What makes Zapote so unique are the so-called “Hell’s Bells” (or inverted mushroom-shaped stalactites) hanging from the walls. The anomaly here is that these formations are made in water, resulting from a biogeochemical mechanism, whereas bacteria trapped in the hydrogen sulphide layer create the bells.
Known as “extremophiles,” these tiny creatures thrive in extreme environments, processing sulphur, raising the pH of the water, and causing unique formations to develop above the halocline. The bells are therefore alive on the outside, and sulphur-powered organisms are contributing to the calcium build-up.
Forming only near the layer at a depth of 90 to 115ft, the bells require a low-light environment. In 2020, a researcher’s theory projected that the bell-shaped stalactites were formed that way due to carbon dioxide bubbles rising from the deep, being trapped against the almost horizontal ceiling. Some of these funny mushrooms can be 1 to 2m in length, and 80cm wide.
The micro-organisms consume carbon dioxide, facilitating the deposit of calcite by metabolising nitrogen from alkaline to acidic compounds, under the influence of sulphur and nitrogen redox processes, thus forming biofilms on the surface of the bells, by producing polymers that concentrate calcium.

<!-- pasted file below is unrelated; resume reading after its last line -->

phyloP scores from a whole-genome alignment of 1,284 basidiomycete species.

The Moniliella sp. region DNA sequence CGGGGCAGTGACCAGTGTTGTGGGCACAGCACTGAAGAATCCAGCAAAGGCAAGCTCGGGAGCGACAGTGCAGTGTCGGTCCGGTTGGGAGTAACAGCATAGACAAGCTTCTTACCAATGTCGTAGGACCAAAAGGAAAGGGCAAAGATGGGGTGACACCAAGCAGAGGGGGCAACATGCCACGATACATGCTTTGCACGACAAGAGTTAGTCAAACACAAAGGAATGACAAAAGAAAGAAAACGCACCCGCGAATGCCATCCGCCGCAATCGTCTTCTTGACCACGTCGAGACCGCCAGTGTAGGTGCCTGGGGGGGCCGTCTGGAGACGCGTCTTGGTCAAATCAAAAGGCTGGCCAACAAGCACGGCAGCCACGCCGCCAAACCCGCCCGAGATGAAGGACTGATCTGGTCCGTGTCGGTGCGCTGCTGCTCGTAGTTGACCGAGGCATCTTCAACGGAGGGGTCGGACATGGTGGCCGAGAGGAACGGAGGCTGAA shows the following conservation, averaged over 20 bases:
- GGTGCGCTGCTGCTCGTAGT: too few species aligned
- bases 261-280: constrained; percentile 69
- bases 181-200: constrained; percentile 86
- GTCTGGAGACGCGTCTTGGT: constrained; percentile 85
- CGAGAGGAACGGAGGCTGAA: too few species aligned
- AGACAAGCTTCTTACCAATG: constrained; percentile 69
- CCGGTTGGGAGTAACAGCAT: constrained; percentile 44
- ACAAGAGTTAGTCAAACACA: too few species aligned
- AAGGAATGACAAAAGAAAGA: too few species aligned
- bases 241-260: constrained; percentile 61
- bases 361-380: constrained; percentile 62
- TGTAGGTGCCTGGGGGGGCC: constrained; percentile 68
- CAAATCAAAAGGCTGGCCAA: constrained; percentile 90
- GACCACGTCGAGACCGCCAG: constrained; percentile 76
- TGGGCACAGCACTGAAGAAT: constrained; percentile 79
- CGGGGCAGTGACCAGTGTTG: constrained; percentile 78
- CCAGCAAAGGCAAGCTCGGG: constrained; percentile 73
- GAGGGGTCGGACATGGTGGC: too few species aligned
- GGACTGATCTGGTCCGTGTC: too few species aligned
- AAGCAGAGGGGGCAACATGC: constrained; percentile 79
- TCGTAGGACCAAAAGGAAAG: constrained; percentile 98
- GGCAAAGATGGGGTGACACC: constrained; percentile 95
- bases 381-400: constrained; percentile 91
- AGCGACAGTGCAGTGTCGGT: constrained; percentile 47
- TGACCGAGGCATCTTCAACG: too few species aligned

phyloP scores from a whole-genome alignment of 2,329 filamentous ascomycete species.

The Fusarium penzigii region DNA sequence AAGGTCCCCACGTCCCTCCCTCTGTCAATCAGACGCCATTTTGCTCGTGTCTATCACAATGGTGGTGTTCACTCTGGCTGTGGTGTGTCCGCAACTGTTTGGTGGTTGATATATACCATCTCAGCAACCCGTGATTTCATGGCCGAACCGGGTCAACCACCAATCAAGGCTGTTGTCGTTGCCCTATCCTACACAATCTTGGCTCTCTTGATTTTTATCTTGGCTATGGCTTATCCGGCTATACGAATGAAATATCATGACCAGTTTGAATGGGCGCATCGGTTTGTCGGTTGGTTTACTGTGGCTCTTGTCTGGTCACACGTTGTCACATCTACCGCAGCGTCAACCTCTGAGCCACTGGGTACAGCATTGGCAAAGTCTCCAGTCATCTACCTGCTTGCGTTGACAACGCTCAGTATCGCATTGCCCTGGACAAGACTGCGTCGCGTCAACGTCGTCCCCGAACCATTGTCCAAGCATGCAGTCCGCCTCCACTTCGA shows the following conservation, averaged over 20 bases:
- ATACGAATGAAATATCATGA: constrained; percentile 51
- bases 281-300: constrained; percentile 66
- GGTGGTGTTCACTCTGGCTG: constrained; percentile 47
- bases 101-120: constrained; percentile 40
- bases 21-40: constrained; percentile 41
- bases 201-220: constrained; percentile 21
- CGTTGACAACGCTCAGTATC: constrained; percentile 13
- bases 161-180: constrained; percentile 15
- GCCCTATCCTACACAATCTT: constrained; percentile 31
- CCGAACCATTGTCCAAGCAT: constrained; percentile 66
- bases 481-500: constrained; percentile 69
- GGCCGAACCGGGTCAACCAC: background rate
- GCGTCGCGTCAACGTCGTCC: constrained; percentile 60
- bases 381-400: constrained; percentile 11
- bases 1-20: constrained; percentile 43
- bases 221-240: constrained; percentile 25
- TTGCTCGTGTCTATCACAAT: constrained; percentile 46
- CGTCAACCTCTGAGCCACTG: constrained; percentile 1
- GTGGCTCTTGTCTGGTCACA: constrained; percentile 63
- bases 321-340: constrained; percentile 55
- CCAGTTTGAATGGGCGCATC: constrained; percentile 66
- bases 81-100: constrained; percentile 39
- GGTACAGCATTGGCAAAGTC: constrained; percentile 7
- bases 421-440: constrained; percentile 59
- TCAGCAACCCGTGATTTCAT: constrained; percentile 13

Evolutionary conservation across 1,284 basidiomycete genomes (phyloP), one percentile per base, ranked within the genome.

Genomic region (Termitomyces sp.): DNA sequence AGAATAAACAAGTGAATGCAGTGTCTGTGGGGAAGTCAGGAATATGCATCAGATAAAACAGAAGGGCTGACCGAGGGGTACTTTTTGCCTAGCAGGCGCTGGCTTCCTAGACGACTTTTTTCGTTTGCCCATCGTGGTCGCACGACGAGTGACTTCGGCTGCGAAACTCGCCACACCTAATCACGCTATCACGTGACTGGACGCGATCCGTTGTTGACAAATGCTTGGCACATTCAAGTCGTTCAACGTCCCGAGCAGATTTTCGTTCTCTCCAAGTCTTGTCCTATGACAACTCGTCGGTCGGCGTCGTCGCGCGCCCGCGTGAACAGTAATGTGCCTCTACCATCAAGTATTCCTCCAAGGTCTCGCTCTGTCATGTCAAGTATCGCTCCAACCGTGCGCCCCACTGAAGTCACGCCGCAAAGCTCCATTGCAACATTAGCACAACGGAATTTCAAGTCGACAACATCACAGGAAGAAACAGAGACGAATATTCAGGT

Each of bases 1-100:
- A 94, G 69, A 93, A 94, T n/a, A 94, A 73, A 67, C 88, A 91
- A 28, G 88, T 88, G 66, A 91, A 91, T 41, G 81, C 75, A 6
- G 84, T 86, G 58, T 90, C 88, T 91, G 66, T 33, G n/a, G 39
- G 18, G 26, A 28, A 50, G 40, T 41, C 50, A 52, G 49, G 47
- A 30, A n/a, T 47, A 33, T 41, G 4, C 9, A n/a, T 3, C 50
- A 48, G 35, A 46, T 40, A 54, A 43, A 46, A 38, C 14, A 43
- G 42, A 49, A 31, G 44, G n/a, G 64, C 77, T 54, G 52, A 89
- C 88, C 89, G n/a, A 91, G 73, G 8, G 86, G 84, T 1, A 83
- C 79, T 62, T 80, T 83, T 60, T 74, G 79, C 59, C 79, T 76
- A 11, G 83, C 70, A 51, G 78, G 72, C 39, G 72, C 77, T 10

German researcher Wolfgang Stinnesbeck of the University of Heidelberg investigated the bells, as they are something of a natural wonder. Neighbouring sinkholes also contain similar structures. The zapote tree, at the bottom at 54m, turned out to be 4,500 years old and displayed “baby bells” as well! Radiometric dating of some of the bell specimens indicated that they had grown during the middle and late Holocene, starting over 5,200 years ago.
Cenote Maravilla. For our second dive, Cenote Maravilla was just nearby. It was a circular sinkhole, partly blown up by the owner, with a steep wooden stairway climbing down into it.
Once underwater, one realised the conspicuous dome shape. No formations worth mentioning here, but there was great visibility and a magnificent shaft of light that pierced down into the deep, in the early afternoon. In addition to the ambiance that it offered for underwater photography, it was a training site for free divers. The water temperature was 25°C.
Sac Actun cave system
Over the next couple of days, we headed south. Our dive trip took us near Dos Ojos, to the Sistema Sac Actun, which was found to be the longest underwater cave system in the world in 2018, connecting 187 cenotes!